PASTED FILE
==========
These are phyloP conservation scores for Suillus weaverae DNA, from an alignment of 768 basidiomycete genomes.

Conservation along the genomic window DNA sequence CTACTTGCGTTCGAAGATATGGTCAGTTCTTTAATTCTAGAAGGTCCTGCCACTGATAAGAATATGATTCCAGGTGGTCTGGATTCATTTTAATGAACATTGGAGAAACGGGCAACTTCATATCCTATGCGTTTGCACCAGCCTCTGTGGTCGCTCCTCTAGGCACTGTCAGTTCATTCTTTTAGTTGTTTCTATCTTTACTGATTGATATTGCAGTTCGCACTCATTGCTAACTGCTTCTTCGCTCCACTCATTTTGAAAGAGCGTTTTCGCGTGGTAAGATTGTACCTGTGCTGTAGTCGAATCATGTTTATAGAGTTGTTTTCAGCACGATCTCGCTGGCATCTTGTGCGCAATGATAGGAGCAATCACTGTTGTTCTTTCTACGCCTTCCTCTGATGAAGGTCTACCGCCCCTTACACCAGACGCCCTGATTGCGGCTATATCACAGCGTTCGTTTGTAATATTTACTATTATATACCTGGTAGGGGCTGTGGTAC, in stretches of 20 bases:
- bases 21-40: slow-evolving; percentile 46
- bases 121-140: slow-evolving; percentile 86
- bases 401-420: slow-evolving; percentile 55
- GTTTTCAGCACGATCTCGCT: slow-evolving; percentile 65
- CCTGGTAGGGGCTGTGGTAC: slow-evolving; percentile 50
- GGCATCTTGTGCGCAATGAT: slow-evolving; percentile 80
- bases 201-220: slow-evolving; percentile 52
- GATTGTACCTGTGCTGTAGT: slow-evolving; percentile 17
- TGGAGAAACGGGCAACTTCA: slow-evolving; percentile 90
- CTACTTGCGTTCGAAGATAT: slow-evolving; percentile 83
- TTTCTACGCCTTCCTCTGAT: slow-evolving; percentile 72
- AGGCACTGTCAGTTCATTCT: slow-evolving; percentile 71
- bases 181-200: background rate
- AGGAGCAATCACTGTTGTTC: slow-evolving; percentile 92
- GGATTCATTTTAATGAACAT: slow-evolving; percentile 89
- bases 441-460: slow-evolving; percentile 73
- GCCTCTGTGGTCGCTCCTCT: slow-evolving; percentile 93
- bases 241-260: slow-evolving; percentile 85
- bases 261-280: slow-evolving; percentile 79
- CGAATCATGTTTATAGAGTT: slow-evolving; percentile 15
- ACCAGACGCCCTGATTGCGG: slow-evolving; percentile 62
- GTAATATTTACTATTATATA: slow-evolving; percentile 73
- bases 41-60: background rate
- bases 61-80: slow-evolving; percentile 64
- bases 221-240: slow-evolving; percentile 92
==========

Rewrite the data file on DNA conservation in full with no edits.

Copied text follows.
These are phyloP conservation scores for Suillus weaverae DNA, from an alignment of 768 basidiomycete genomes.

Conservation along the genomic window DNA sequence CTACTTGCGTTCGAAGATATGGTCAGTTCTTTAATTCTAGAAGGTCCTGCCACTGATAAGAATATGATTCCAGGTGGTCTGGATTCATTTTAATGAACATTGGAGAAACGGGCAACTTCATATCCTATGCGTTTGCACCAGCCTCTGTGGTCGCTCCTCTAGGCACTGTCAGTTCATTCTTTTAGTTGTTTCTATCTTTACTGATTGATATTGCAGTTCGCACTCATTGCTAACTGCTTCTTCGCTCCACTCATTTTGAAAGAGCGTTTTCGCGTGGTAAGATTGTACCTGTGCTGTAGTCGAATCATGTTTATAGAGTTGTTTTCAGCACGATCTCGCTGGCATCTTGTGCGCAATGATAGGAGCAATCACTGTTGTTCTTTCTACGCCTTCCTCTGATGAAGGTCTACCGCCCCTTACACCAGACGCCCTGATTGCGGCTATATCACAGCGTTCGTTTGTAATATTTACTATTATATACCTGGTAGGGGCTGTGGTAC, in stretches of 20 bases:
- bases 21-40: slow-evolving; percentile 46
- bases 121-140: slow-evolving; percentile 86
- bases 401-420: slow-evolving; percentile 55
- GTTTTCAGCACGATCTCGCT: slow-evolving; percentile 65
- CCTGGTAGGGGCTGTGGTAC: slow-evolving; percentile 50
- GGCATCTTGTGCGCAATGAT: slow-evolving; percentile 80
- bases 201-220: slow-evolving; percentile 52
- GATTGTACCTGTGCTGTAGT: slow-evolving; percentile 17
- TGGAGAAACGGGCAACTTCA: slow-evolving; percentile 90
- CTACTTGCGTTCGAAGATAT: slow-evolving; percentile 83
- TTTCTACGCCTTCCTCTGAT: slow-evolving; percentile 72
- AGGCACTGTCAGTTCATTCT: slow-evolving; percentile 71
- bases 181-200: background rate
- AGGAGCAATCACTGTTGTTC: slow-evolving; percentile 92
- GGATTCATTTTAATGAACAT: slow-evolving; percentile 89
- bases 441-460: slow-evolving; percentile 73
- GCCTCTGTGGTCGCTCCTCT: slow-evolving; percentile 93
- bases 241-260: slow-evolving; percentile 85
- bases 261-280: slow-evolving; percentile 79
- CGAATCATGTTTATAGAGTT: slow-evolving; percentile 15
- ACCAGACGCCCTGATTGCGG: slow-evolving; percentile 62
- GTAATATTTACTATTATATA: slow-evolving; percentile 73
- bases 41-60: background rate
- bases 61-80: slow-evolving; percentile 64
- bases 221-240: slow-evolving; percentile 92